Walking into the high-ceilinged, multi-tiered expanse that is the Brighton Dome, the most striking realisation is that it appears to be the perfect venue for Canadian post-rock behemoths Godspeed You! Black Emperor. The fact that it bears more resemblance to a church than a traditional music venue is rather fitting for a band who, similarly, create music which often feels closer to a religious experience than a purely musical one. This, coupled with the outfit’s reputation for their uniquely intimate live performances, makes the prospect of the next two hours an enchanting one.


Sonically the band’s performance is sublime. A lineup which consists of three guitarists, two bassists, two percussionists and a violinist inevitably runs the risk of sounding like a cacophonous mess. Yet the Dome’s perfect acoustics complement the searing melodies and gut-trembling drones the band craft throughout. The way each song gradually sprawls from pin-drop silence to sheer apocalyptic noise gives the evening a surreal atmosphere, and the mixing of all the instruments is almost perfect. Not only does this allow each crescendo to reach its gargantuan potential, but the band predictably draw these crescendos out to their absolute peak. This makes moments like the synchronised riffing in opener ‘Mladic’ and the surging climax of outro ‘BBF3’ completely mesmerising.


However it’s the middle section of the set which takes the gloss off the evening. The ordering of songs in the setlist is slightly puzzling; the band opt to sandwich the newly-released Luciferian Towers in between the aforementioned ‘hits’, but shift the track order slightly. This new version sees the two long tracks played consecutively before the two ‘transition’ drones, and the problem arises when the drone section therefore lasts at least fifteen minutes. The construction of the drone itself isn’t engaging enough to warrant this length, the peaks of intensity seeming to flicker without fully coming to fruition. This takes the momentum right out of the show; after ‘Hope Drone’ has already served as the build up to the set and ‘Mladic’ launches the band into full-throttle, the relatively more uneventful offerings of ‘Bosses Hang’ and ‘Anthem for No State’ slow the set down to a crawl. Adding the fifteen minutes of drone after these songs takes the spring almost-completely out of Godspeed’s step, to the point where even the universally-loved ‘BBF3’ isn’t quite enough to fully compensate for it.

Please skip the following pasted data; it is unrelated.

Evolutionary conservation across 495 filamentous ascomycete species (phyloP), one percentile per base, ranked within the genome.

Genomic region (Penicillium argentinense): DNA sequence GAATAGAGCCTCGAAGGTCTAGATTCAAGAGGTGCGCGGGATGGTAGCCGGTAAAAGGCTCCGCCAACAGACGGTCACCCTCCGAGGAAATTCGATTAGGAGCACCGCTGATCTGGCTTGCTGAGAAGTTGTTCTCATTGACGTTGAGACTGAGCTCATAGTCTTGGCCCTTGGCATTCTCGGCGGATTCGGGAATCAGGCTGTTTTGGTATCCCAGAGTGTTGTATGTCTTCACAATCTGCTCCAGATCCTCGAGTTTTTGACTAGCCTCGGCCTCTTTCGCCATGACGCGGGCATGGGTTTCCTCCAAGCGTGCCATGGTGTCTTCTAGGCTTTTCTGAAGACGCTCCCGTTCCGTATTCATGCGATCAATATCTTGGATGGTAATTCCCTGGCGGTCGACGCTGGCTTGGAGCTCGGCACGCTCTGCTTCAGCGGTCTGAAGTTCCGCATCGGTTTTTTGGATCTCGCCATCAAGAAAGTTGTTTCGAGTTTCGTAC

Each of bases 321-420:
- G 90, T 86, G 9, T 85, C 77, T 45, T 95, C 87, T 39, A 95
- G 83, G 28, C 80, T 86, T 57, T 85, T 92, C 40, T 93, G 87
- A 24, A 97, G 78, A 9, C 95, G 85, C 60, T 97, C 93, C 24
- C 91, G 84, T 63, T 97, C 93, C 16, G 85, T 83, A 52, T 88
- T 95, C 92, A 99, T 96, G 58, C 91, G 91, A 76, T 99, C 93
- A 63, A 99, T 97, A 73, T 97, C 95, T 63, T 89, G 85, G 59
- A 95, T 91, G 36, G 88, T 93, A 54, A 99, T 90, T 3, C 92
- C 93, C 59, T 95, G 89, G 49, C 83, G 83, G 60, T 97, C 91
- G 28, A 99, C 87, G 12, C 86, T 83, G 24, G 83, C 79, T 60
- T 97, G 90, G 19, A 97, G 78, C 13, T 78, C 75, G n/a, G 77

The way each song gradually sprawls from pin-drop silence to sheer apocalyptic noise gives the evening a surreal atmosphere…


Since Godspeed last visited the Dome in late 2015, the world seems to have changed dramatically, and it would seem that the intent of Luciferian Towers as an album is to reflect that change. Contextually it is possibly Godspeed’s most scathing album since their debut, and so it’s just as well that, tonight, the band sound heavier than they ever have done. However it can’t be denied that there is a slight feeling of disappointment in the air due to the mystifying setlist decision. The middle section ultimately feels too bloated, meaning that the climax of the show doesn’t quite hit as hard as it should. Still, seeing a band like Godspeed is a unique experience in the sense that, even at their worst, they’re still have enough breathtaking moments to make the evening worth it.


Words by Lewis Edwards


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